Fron Jackson-Webb, deputy editor and senior health and medicine editor at The Conversation, said she was there to listen and learn about the key health issues that need to be presented to her readers (and Victorian voters) this week, ahead of the state election.
She said the “hollowing out of newsrooms” in Victoria has been evident in quieter mainstream media coverage of the issues this election.
cohealth: “I want to live in a community where….”
Cohealth headquarters was our next stop for an interview.
It’s another landmark location, the historic home of community health services in Victoria, but “a bit rickety” and in big need of investment by the State Government, according to CEO Lyn Morgain.
A block away is a public housing tower, one of a number in the area that have been home to waves of migrants and refugees and other communities needing safe, affordable housing – the traditional community serviced by cohealth.
Kim Ling Chua, one of the organisation’s local community advisors, told us that for many people, cohealth has become “a second home” over the years.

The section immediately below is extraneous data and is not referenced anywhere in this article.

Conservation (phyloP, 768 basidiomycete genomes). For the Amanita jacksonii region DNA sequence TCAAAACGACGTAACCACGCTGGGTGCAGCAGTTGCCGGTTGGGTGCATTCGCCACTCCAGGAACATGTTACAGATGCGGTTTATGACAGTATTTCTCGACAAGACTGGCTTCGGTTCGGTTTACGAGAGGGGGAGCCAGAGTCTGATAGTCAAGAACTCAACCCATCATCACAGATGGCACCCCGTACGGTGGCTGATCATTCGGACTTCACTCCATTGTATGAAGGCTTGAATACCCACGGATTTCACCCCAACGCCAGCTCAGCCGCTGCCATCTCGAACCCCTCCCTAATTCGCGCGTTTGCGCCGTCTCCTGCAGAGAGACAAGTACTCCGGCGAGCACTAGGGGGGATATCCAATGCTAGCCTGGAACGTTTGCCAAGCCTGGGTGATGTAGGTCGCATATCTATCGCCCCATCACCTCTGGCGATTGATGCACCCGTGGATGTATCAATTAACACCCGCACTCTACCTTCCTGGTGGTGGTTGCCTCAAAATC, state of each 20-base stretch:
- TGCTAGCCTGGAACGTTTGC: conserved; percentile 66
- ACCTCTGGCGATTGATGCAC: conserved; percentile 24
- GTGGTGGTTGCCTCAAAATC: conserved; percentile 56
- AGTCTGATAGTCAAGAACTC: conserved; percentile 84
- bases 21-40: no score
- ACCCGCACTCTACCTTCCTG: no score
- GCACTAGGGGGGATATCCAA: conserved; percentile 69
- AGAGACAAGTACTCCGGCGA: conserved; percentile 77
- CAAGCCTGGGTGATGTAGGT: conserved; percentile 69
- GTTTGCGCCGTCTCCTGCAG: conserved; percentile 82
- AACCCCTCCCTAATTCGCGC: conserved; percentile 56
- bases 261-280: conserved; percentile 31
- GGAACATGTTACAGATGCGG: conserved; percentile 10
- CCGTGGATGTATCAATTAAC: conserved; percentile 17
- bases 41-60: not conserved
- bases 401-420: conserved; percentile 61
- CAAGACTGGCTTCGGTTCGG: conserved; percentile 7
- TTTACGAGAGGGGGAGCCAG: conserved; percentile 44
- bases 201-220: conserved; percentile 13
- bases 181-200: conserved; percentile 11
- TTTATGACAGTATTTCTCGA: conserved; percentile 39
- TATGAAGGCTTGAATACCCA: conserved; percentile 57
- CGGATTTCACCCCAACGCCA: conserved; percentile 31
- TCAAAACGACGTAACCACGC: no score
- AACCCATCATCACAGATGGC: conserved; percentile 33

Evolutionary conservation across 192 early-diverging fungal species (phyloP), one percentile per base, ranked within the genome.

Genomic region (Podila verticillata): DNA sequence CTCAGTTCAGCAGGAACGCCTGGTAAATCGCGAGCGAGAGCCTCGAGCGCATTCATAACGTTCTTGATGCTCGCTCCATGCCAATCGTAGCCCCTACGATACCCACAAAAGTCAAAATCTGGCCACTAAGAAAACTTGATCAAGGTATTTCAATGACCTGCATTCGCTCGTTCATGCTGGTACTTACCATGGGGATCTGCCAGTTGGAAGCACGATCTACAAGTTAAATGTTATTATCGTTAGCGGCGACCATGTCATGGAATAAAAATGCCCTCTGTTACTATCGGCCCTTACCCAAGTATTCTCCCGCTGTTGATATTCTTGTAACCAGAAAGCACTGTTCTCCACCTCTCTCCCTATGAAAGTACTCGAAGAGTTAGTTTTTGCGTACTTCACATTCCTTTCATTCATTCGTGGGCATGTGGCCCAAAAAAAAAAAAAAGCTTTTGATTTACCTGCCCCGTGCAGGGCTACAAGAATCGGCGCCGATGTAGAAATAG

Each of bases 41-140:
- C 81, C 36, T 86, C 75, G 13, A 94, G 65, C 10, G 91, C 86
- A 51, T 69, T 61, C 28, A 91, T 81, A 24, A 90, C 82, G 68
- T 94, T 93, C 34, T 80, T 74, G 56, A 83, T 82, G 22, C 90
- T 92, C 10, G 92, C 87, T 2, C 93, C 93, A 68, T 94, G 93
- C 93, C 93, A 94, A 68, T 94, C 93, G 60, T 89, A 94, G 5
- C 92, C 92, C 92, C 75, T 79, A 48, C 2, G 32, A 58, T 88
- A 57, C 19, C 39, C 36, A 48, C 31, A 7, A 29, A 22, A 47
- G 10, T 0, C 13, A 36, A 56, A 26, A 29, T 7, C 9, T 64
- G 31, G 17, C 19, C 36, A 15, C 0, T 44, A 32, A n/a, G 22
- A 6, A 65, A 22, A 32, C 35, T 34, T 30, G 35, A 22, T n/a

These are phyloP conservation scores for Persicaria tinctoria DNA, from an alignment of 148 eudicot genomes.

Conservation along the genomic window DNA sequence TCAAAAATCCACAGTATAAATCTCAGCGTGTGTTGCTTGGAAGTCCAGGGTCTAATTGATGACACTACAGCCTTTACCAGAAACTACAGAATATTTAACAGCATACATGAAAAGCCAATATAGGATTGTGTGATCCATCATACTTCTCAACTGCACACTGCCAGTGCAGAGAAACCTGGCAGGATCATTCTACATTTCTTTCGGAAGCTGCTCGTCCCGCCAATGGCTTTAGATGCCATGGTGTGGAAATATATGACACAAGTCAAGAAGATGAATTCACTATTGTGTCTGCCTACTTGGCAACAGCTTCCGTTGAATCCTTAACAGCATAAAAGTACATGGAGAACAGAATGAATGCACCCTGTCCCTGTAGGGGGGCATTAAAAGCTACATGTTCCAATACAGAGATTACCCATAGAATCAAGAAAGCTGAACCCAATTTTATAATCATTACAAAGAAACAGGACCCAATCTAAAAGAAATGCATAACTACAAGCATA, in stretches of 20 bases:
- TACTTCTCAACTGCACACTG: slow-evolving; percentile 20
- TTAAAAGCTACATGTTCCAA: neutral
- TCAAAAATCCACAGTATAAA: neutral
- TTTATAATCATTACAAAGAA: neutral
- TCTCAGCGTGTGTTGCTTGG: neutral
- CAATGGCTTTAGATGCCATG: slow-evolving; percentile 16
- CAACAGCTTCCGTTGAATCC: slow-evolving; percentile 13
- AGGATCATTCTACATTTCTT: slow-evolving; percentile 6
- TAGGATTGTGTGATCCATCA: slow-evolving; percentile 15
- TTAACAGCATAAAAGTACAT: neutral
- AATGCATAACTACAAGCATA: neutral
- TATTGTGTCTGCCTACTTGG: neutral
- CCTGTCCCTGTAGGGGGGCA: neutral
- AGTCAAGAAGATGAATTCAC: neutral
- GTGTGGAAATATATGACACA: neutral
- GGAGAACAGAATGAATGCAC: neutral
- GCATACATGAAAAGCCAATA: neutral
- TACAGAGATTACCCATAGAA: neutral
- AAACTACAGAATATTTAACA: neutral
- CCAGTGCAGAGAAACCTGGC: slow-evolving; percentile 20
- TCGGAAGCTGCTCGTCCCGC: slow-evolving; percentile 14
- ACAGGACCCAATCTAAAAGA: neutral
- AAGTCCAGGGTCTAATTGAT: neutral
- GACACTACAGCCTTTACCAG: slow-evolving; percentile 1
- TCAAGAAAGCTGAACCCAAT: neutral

One big side wall of the cohealth building invites passers by to respond to the question “I want to live in a community where….”
As #CroakeyGO participants chalked in their thoughts, Morgain and cohealth colleague Aram Hosie talked about community health as “that intersection between providing services directly to people who need them and advocating for those systemic structural changes to things that cause ill health” – such as lack of access to housing, income and food.
Echoing earlier concerns about racism, Morgain highlighted the role of stigma and discrimination “both in creating ill health but also as a barrier to care” and of cohealth’s recognition that services have to strongly integrate the social context with clinical care.
“It is our contention that a failure to do that within the mainstream health system is what produces barriers to care and what ultimately means that people who are in some way marginalised have significantly poorer health status,” she said.
As previously reported, cohealth is also part of the #standwithcommunityhealth campaign launched by the Victorian Healthcare Association (VHA) in partnership with the state’s 29 community health services.
The campaign is focused on securing six key ‘asks’ to strengthen and expand community health services in the state in the leadup to the election.
Public health researcher Penelope Smith left a message for state politicians on the wall, after learning about the scrapping in 2010 of the promising Neighbourhood Renewal program in Victoria – a ‘place-based’ approach in areas like Collingwood to reducing inequalities across a range of social, educational and health outcomes.
“One of the questions I have for parties and politicians is ‘how can you think about the use of evidence when you make policy and how can you think about doing things better for communities because that was a program that worked’,” she said.